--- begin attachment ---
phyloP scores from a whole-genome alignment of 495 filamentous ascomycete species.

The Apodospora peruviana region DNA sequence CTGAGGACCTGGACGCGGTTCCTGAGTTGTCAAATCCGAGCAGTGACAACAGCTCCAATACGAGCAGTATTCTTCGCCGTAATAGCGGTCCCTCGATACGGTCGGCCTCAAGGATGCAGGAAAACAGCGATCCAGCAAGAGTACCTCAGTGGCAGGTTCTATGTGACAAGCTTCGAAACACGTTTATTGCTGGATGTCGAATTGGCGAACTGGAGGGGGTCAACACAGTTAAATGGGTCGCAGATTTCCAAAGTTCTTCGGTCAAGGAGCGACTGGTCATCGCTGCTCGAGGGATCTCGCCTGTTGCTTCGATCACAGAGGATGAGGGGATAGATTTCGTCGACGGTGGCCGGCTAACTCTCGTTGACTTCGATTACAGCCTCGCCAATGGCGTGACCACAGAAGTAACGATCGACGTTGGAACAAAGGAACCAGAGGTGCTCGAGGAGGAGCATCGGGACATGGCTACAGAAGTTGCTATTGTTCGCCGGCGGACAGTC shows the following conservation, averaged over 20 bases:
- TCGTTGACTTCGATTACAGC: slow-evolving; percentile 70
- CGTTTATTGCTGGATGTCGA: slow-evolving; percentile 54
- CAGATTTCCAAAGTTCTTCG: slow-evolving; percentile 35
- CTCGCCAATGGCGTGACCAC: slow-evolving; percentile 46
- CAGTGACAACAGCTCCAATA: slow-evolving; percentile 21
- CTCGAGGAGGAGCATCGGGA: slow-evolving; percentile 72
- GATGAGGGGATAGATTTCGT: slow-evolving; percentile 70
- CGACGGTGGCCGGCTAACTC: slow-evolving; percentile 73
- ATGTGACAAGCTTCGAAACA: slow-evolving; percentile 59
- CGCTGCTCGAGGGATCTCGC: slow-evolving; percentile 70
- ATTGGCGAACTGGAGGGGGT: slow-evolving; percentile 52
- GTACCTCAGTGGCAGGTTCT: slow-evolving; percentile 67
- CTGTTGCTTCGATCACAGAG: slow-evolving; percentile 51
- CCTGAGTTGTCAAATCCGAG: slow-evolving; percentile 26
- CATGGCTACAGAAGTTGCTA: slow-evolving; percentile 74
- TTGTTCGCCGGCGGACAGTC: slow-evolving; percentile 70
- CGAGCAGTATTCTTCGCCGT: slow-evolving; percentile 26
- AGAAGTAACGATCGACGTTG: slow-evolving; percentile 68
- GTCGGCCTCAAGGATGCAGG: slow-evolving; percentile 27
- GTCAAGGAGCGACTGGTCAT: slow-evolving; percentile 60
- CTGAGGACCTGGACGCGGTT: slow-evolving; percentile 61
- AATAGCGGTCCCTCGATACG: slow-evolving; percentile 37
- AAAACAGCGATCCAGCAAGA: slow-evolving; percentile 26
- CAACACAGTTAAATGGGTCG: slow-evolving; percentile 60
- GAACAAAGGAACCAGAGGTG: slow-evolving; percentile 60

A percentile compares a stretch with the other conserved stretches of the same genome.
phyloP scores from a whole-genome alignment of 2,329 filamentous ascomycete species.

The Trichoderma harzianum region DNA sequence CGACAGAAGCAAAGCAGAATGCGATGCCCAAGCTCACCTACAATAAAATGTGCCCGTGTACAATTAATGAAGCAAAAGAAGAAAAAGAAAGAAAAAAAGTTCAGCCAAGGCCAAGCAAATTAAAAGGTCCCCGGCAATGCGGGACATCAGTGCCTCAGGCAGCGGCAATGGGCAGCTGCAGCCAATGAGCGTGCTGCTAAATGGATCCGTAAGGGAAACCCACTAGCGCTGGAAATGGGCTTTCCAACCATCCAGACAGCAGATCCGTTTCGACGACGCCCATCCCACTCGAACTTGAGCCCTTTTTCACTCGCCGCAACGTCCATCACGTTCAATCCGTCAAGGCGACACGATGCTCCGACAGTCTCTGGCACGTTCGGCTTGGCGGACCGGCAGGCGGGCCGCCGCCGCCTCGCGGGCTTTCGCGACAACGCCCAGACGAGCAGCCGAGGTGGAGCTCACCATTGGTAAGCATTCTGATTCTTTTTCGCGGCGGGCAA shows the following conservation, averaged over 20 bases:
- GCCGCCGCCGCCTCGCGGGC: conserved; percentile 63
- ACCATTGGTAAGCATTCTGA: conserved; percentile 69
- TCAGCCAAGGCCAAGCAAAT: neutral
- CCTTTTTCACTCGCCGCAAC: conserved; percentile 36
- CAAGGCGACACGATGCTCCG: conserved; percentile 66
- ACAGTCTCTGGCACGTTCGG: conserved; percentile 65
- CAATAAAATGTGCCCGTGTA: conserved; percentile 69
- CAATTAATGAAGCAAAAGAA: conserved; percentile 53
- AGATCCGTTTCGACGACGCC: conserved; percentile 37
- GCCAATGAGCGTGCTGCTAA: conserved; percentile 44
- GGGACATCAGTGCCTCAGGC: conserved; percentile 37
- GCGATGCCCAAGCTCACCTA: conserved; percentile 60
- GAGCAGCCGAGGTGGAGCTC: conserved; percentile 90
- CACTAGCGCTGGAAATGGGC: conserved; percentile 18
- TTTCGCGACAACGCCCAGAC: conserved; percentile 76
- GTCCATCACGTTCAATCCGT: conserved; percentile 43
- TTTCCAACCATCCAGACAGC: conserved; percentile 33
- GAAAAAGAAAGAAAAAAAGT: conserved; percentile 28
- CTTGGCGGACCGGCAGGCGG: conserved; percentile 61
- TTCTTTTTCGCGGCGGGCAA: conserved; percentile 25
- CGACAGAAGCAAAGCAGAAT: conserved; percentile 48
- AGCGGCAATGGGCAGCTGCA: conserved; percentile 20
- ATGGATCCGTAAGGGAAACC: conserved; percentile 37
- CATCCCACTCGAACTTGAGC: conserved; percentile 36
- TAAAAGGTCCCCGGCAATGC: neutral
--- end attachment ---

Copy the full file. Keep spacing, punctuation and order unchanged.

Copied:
phyloP scores from a whole-genome alignment of 495 filamentous ascomycete species.

The Apodospora peruviana region DNA sequence CTGAGGACCTGGACGCGGTTCCTGAGTTGTCAAATCCGAGCAGTGACAACAGCTCCAATACGAGCAGTATTCTTCGCCGTAATAGCGGTCCCTCGATACGGTCGGCCTCAAGGATGCAGGAAAACAGCGATCCAGCAAGAGTACCTCAGTGGCAGGTTCTATGTGACAAGCTTCGAAACACGTTTATTGCTGGATGTCGAATTGGCGAACTGGAGGGGGTCAACACAGTTAAATGGGTCGCAGATTTCCAAAGTTCTTCGGTCAAGGAGCGACTGGTCATCGCTGCTCGAGGGATCTCGCCTGTTGCTTCGATCACAGAGGATGAGGGGATAGATTTCGTCGACGGTGGCCGGCTAACTCTCGTTGACTTCGATTACAGCCTCGCCAATGGCGTGACCACAGAAGTAACGATCGACGTTGGAACAAAGGAACCAGAGGTGCTCGAGGAGGAGCATCGGGACATGGCTACAGAAGTTGCTATTGTTCGCCGGCGGACAGTC shows the following conservation, averaged over 20 bases:
- TCGTTGACTTCGATTACAGC: slow-evolving; percentile 70
- CGTTTATTGCTGGATGTCGA: slow-evolving; percentile 54
- CAGATTTCCAAAGTTCTTCG: slow-evolving; percentile 35
- CTCGCCAATGGCGTGACCAC: slow-evolving; percentile 46
- CAGTGACAACAGCTCCAATA: slow-evolving; percentile 21
- CTCGAGGAGGAGCATCGGGA: slow-evolving; percentile 72
- GATGAGGGGATAGATTTCGT: slow-evolving; percentile 70
- CGACGGTGGCCGGCTAACTC: slow-evolving; percentile 73
- ATGTGACAAGCTTCGAAACA: slow-evolving; percentile 59
- CGCTGCTCGAGGGATCTCGC: slow-evolving; percentile 70
- ATTGGCGAACTGGAGGGGGT: slow-evolving; percentile 52
- GTACCTCAGTGGCAGGTTCT: slow-evolving; percentile 67
- CTGTTGCTTCGATCACAGAG: slow-evolving; percentile 51
- CCTGAGTTGTCAAATCCGAG: slow-evolving; percentile 26
- CATGGCTACAGAAGTTGCTA: slow-evolving; percentile 74
- TTGTTCGCCGGCGGACAGTC: slow-evolving; percentile 70
- CGAGCAGTATTCTTCGCCGT: slow-evolving; percentile 26
- AGAAGTAACGATCGACGTTG: slow-evolving; percentile 68
- GTCGGCCTCAAGGATGCAGG: slow-evolving; percentile 27
- GTCAAGGAGCGACTGGTCAT: slow-evolving; percentile 60
- CTGAGGACCTGGACGCGGTT: slow-evolving; percentile 61
- AATAGCGGTCCCTCGATACG: slow-evolving; percentile 37
- AAAACAGCGATCCAGCAAGA: slow-evolving; percentile 26
- CAACACAGTTAAATGGGTCG: slow-evolving; percentile 60
- GAACAAAGGAACCAGAGGTG: slow-evolving; percentile 60

A percentile compares a stretch with the other conserved stretches of the same genome.
phyloP scores from a whole-genome alignment of 2,329 filamentous ascomycete species.

The Trichoderma harzianum region DNA sequence CGACAGAAGCAAAGCAGAATGCGATGCCCAAGCTCACCTACAATAAAATGTGCCCGTGTACAATTAATGAAGCAAAAGAAGAAAAAGAAAGAAAAAAAGTTCAGCCAAGGCCAAGCAAATTAAAAGGTCCCCGGCAATGCGGGACATCAGTGCCTCAGGCAGCGGCAATGGGCAGCTGCAGCCAATGAGCGTGCTGCTAAATGGATCCGTAAGGGAAACCCACTAGCGCTGGAAATGGGCTTTCCAACCATCCAGACAGCAGATCCGTTTCGACGACGCCCATCCCACTCGAACTTGAGCCCTTTTTCACTCGCCGCAACGTCCATCACGTTCAATCCGTCAAGGCGACACGATGCTCCGACAGTCTCTGGCACGTTCGGCTTGGCGGACCGGCAGGCGGGCCGCCGCCGCCTCGCGGGCTTTCGCGACAACGCCCAGACGAGCAGCCGAGGTGGAGCTCACCATTGGTAAGCATTCTGATTCTTTTTCGCGGCGGGCAA shows the following conservation, averaged over 20 bases:
- GCCGCCGCCGCCTCGCGGGC: conserved; percentile 63
- ACCATTGGTAAGCATTCTGA: conserved; percentile 69
- TCAGCCAAGGCCAAGCAAAT: neutral
- CCTTTTTCACTCGCCGCAAC: conserved; percentile 36
- CAAGGCGACACGATGCTCCG: conserved; percentile 66
- ACAGTCTCTGGCACGTTCGG: conserved; percentile 65
- CAATAAAATGTGCCCGTGTA: conserved; percentile 69
- CAATTAATGAAGCAAAAGAA: conserved; percentile 53
- AGATCCGTTTCGACGACGCC: conserved; percentile 37
- GCCAATGAGCGTGCTGCTAA: conserved; percentile 44
- GGGACATCAGTGCCTCAGGC: conserved; percentile 37
- GCGATGCCCAAGCTCACCTA: conserved; percentile 60
- GAGCAGCCGAGGTGGAGCTC: conserved; percentile 90
- CACTAGCGCTGGAAATGGGC: conserved; percentile 18
- TTTCGCGACAACGCCCAGAC: conserved; percentile 76
- GTCCATCACGTTCAATCCGT: conserved; percentile 43
- TTTCCAACCATCCAGACAGC: conserved; percentile 33
- GAAAAAGAAAGAAAAAAAGT: conserved; percentile 28
- CTTGGCGGACCGGCAGGCGG: conserved; percentile 61
- TTCTTTTTCGCGGCGGGCAA: conserved; percentile 25
- CGACAGAAGCAAAGCAGAAT: conserved; percentile 48
- AGCGGCAATGGGCAGCTGCA: conserved; percentile 20
- ATGGATCCGTAAGGGAAACC: conserved; percentile 37
- CATCCCACTCGAACTTGAGC: conserved; percentile 36
- TAAAAGGTCCCCGGCAATGC: neutral